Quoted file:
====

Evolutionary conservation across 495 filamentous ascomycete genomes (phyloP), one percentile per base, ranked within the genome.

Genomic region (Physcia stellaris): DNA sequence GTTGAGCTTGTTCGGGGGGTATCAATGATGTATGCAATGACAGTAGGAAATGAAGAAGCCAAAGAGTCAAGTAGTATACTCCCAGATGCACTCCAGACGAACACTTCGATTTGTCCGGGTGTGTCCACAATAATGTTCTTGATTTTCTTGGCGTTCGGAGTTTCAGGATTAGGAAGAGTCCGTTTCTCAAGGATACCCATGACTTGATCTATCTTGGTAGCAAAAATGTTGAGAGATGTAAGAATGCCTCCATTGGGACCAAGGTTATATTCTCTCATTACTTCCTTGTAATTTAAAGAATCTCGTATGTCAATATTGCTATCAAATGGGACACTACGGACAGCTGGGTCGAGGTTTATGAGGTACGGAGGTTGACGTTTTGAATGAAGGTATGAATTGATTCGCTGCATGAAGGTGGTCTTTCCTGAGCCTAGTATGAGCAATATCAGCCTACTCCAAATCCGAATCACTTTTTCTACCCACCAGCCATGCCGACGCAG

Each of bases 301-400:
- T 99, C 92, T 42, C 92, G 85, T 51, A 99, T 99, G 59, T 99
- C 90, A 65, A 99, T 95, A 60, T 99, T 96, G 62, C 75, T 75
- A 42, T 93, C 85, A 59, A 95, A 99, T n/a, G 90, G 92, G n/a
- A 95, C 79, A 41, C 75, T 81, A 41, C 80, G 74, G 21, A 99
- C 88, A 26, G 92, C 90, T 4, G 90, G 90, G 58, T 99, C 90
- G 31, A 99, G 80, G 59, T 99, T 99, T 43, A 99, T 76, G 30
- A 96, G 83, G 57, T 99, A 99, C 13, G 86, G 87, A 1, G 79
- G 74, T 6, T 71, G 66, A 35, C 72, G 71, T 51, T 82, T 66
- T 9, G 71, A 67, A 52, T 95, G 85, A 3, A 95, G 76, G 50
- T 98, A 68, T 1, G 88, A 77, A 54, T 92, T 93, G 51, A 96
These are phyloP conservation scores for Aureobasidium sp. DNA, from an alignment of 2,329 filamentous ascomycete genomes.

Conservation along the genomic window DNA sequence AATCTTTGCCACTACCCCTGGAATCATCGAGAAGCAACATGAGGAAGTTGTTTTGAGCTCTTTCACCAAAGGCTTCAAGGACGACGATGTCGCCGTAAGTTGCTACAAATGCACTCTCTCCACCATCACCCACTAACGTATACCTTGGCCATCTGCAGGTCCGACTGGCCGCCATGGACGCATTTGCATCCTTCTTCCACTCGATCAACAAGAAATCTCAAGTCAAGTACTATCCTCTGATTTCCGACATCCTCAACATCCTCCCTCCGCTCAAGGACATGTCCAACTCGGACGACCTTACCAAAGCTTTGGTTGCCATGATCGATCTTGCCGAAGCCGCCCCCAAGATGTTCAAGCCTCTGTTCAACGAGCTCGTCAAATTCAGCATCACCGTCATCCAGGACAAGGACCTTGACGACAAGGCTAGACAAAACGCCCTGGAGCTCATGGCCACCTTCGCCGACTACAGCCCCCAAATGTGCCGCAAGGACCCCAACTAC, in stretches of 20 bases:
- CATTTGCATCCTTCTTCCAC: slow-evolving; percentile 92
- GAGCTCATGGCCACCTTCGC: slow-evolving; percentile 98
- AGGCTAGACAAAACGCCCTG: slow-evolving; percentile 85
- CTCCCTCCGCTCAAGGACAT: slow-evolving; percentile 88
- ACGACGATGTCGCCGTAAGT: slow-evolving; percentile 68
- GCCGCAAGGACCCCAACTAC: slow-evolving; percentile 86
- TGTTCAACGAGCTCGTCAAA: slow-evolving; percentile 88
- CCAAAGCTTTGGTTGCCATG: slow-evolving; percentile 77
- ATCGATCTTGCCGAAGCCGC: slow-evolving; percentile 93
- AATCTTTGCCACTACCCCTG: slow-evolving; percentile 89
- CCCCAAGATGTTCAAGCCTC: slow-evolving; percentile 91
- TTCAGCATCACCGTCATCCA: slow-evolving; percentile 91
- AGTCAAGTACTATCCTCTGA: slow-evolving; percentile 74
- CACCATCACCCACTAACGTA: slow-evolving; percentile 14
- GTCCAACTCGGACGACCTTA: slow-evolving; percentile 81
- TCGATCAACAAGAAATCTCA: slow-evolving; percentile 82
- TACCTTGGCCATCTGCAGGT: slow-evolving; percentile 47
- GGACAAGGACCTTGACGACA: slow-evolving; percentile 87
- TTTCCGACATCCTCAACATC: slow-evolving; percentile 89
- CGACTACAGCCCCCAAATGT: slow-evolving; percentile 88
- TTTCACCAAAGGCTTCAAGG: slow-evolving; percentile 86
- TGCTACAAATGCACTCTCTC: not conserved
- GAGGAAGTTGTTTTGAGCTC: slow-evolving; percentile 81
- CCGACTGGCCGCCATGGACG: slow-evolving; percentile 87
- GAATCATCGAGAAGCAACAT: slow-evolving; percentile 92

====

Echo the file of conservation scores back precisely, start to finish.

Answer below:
Evolutionary conservation across 495 filamentous ascomycete genomes (phyloP), one percentile per base, ranked within the genome.

Genomic region (Physcia stellaris): DNA sequence GTTGAGCTTGTTCGGGGGGTATCAATGATGTATGCAATGACAGTAGGAAATGAAGAAGCCAAAGAGTCAAGTAGTATACTCCCAGATGCACTCCAGACGAACACTTCGATTTGTCCGGGTGTGTCCACAATAATGTTCTTGATTTTCTTGGCGTTCGGAGTTTCAGGATTAGGAAGAGTCCGTTTCTCAAGGATACCCATGACTTGATCTATCTTGGTAGCAAAAATGTTGAGAGATGTAAGAATGCCTCCATTGGGACCAAGGTTATATTCTCTCATTACTTCCTTGTAATTTAAAGAATCTCGTATGTCAATATTGCTATCAAATGGGACACTACGGACAGCTGGGTCGAGGTTTATGAGGTACGGAGGTTGACGTTTTGAATGAAGGTATGAATTGATTCGCTGCATGAAGGTGGTCTTTCCTGAGCCTAGTATGAGCAATATCAGCCTACTCCAAATCCGAATCACTTTTTCTACCCACCAGCCATGCCGACGCAG

Each of bases 301-400:
- T 99, C 92, T 42, C 92, G 85, T 51, A 99, T 99, G 59, T 99
- C 90, A 65, A 99, T 95, A 60, T 99, T 96, G 62, C 75, T 75
- A 42, T 93, C 85, A 59, A 95, A 99, T n/a, G 90, G 92, G n/a
- A 95, C 79, A 41, C 75, T 81, A 41, C 80, G 74, G 21, A 99
- C 88, A 26, G 92, C 90, T 4, G 90, G 90, G 58, T 99, C 90
- G 31, A 99, G 80, G 59, T 99, T 99, T 43, A 99, T 76, G 30
- A 96, G 83, G 57, T 99, A 99, C 13, G 86, G 87, A 1, G 79
- G 74, T 6, T 71, G 66, A 35, C 72, G 71, T 51, T 82, T 66
- T 9, G 71, A 67, A 52, T 95, G 85, A 3, A 95, G 76, G 50
- T 98, A 68, T 1, G 88, A 77, A 54, T 92, T 93, G 51, A 96
These are phyloP conservation scores for Aureobasidium sp. DNA, from an alignment of 2,329 filamentous ascomycete genomes.

Conservation along the genomic window DNA sequence AATCTTTGCCACTACCCCTGGAATCATCGAGAAGCAACATGAGGAAGTTGTTTTGAGCTCTTTCACCAAAGGCTTCAAGGACGACGATGTCGCCGTAAGTTGCTACAAATGCACTCTCTCCACCATCACCCACTAACGTATACCTTGGCCATCTGCAGGTCCGACTGGCCGCCATGGACGCATTTGCATCCTTCTTCCACTCGATCAACAAGAAATCTCAAGTCAAGTACTATCCTCTGATTTCCGACATCCTCAACATCCTCCCTCCGCTCAAGGACATGTCCAACTCGGACGACCTTACCAAAGCTTTGGTTGCCATGATCGATCTTGCCGAAGCCGCCCCCAAGATGTTCAAGCCTCTGTTCAACGAGCTCGTCAAATTCAGCATCACCGTCATCCAGGACAAGGACCTTGACGACAAGGCTAGACAAAACGCCCTGGAGCTCATGGCCACCTTCGCCGACTACAGCCCCCAAATGTGCCGCAAGGACCCCAACTAC, in stretches of 20 bases:
- CATTTGCATCCTTCTTCCAC: slow-evolving; percentile 92
- GAGCTCATGGCCACCTTCGC: slow-evolving; percentile 98
- AGGCTAGACAAAACGCCCTG: slow-evolving; percentile 85
- CTCCCTCCGCTCAAGGACAT: slow-evolving; percentile 88
- ACGACGATGTCGCCGTAAGT: slow-evolving; percentile 68
- GCCGCAAGGACCCCAACTAC: slow-evolving; percentile 86
- TGTTCAACGAGCTCGTCAAA: slow-evolving; percentile 88
- CCAAAGCTTTGGTTGCCATG: slow-evolving; percentile 77
- ATCGATCTTGCCGAAGCCGC: slow-evolving; percentile 93
- AATCTTTGCCACTACCCCTG: slow-evolving; percentile 89
- CCCCAAGATGTTCAAGCCTC: slow-evolving; percentile 91
- TTCAGCATCACCGTCATCCA: slow-evolving; percentile 91
- AGTCAAGTACTATCCTCTGA: slow-evolving; percentile 74
- CACCATCACCCACTAACGTA: slow-evolving; percentile 14
- GTCCAACTCGGACGACCTTA: slow-evolving; percentile 81
- TCGATCAACAAGAAATCTCA: slow-evolving; percentile 82
- TACCTTGGCCATCTGCAGGT: slow-evolving; percentile 47
- GGACAAGGACCTTGACGACA: slow-evolving; percentile 87
- TTTCCGACATCCTCAACATC: slow-evolving; percentile 89
- CGACTACAGCCCCCAAATGT: slow-evolving; percentile 88
- TTTCACCAAAGGCTTCAAGG: slow-evolving; percentile 86
- TGCTACAAATGCACTCTCTC: not conserved
- GAGGAAGTTGTTTTGAGCTC: slow-evolving; percentile 81
- CCGACTGGCCGCCATGGACG: slow-evolving; percentile 87
- GAATCATCGAGAAGCAACAT: slow-evolving; percentile 92